“There are certainly hurdles. Some suburbs feel that they can function alone without Memphis,” said David Bradford, a senior principal with SSR, a Memphis engineering and consulting firm, and also a part of ULI. “But RegionSmart kind of opens everybody’s minds up. They’re not just concerned about their own little sandbox where they play.”
Collaboration and regionalization can be about as big as you want to make it. Kageyama notes that Memphis is part of a megaregion with Atlanta and Charlotte, North Carolina, and he sees benefits to that for the Bluff City when trying to lure industry and business to the southeastern United States.
“That’s cool because if you and Atlanta and Charlotte are in competition against Hong Kong and Shanghai, it’s a bit more of a fair fight,” he said.
But the thrust of the summit is around the tri-state area. Regionalism for that purpose, Bradford says, goes as far west as Little Rock, Arkansas, as far to the east as Jackson, Tennessee, as far north as the Tennessee-Kentucky line, and as far south as Grenada, Mississippi.
“That’s still a pretty big region,” Bradford said.
More of the focus, however, falls on Shelby, Fayette and Tipton counties in Tennessee, Crittenden County in Arkansas, and DeSoto, Marshall, Tate and Tunica counties in Mississippi.
The Greenprint, of course, literally spreads the idea of regionalism. It’s a 25-year plan to create 500 miles of greenway trails and 200 miles of bicycle paths across the three states. And it’s a likable, even lovable, kind of project.
Meantime, there is also a growing shift back to the urban core – new development of all shapes and sizes bringing people into Midtown and Downtown to work, play, live.
Jessica Reeves, 34, an attorney in the Memphis office of Waller Lansden Dortch & Davis LLP, and who grew up here, just moved back to town in 2013 after working in the firm’s Nashville office.
“I chose to relocate,” she said. “I saw a big change in the city just in three years – the energy, the passion. The Overton Square project, the Crosstown project, Shelby Farms (expanding) … people are starting to feel a love for Memphis.”
“WE” BIGGER THAN “I”
The Mayors’ Council includes everyone from Memphis’ Jim Strickland and Shelby County’s Mark H. Luttrell to the mayors of Marion, Arkansas, Walls, Mississippi, and Covington, Tennessee.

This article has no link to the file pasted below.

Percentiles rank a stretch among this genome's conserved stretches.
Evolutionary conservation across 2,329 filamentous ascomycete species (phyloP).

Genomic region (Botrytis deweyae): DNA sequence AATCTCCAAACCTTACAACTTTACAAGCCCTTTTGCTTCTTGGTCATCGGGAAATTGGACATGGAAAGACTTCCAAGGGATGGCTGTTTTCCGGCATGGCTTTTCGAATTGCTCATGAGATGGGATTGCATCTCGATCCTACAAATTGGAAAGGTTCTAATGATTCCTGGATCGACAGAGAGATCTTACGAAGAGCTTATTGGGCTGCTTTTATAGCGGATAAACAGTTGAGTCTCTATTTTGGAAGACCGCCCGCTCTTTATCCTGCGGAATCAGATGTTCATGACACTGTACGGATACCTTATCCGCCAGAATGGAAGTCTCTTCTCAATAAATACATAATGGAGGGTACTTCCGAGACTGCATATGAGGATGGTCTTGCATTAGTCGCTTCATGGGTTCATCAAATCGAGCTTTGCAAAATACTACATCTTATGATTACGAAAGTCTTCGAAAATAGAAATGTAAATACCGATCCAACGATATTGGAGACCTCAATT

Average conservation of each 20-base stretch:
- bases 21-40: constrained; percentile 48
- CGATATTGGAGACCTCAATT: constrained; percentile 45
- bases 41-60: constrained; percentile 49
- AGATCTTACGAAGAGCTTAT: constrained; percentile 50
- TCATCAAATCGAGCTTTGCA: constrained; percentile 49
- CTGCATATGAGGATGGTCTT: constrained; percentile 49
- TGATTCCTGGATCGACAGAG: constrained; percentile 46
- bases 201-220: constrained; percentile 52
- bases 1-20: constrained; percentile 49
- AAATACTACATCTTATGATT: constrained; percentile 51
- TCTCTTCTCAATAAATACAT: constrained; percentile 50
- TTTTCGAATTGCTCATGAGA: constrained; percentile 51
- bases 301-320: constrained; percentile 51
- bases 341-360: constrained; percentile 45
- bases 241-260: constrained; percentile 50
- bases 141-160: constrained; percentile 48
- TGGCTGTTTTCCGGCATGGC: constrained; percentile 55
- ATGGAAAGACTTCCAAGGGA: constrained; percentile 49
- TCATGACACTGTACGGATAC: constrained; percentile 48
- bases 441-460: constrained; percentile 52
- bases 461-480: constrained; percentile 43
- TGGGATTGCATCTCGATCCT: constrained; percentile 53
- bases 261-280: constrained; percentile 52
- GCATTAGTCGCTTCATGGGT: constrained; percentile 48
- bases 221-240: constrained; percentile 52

Justin Hanson, 37, is the mayor of Covington.
“We have three states surrounding the largest city in Tennessee,” he said. “The more times we cross those state lines, the better off we’ll be.”
He jokingly says his own town is on the “west coast of Tennessee,” notes that it’s home to people who work in Memphis, but that there are also people who live in Memphis and work in Covington.
He’s optimistic about the future, hopeful about what becomes of the 4,100-acre, $106 million Memphis Regional Megasite located mostly in nearby Hardeman County, but he also remains mindful about running the town day to day.
“You think a mayor’s job is difficult?” he asks. “Wait till somebody’s garbage doesn’t get picked up.”
It’s true. It’s also, as Kageyama points out, not what makes residents passionate about a place.
The bigger picture of progress must go deeper, be more emotional. This is perhaps especially so for millennials, who have their own opinions on workforce development, education, land use, transportation and any other topic you care to name.
“Millennials might want green transportation,” Bradford said. “Carpooling, biking.”
Said Reeves: “I meet a lot of millennials not from here. Whether it’s Teach for America or other things that bring them to Memphis, a lot are staying. It’s an affordable city and there are great spaces here that do compete with larger cities. But there’s also still work to do and they want to feel a purpose for what they’re doing.”
And then there’s this: Kageyama says studies show that two-thirds of millennials first choose the place they want to live, then the place they want to work.
“That’s not logical,” he said, “but their attitude is, `that feels like me, that nurtures the kind of person I want to be.’”
So there is momentum for collaboration at several levels. And the more towns, counties and cities that once viewed each other only as competitors can see each other as partners, the more opportunity there is for broader, larger, and more sustainable progress.
It’s an adjustment that creates, in Kageyama’s view, a new dynamic: “friendenemies.”
Said Holtzclaw: “I like what one mayor said: `If a business can’t move into my county, I sure as hell want it in the county next-door as opposed to going to Indianapolis, Houston or Charlotte.’
“I said last year, we’re trying to change the definition of ‘we,’” she added. “And ‘we’ means all of us in the Mid-South.”
Beer and barbecue optional.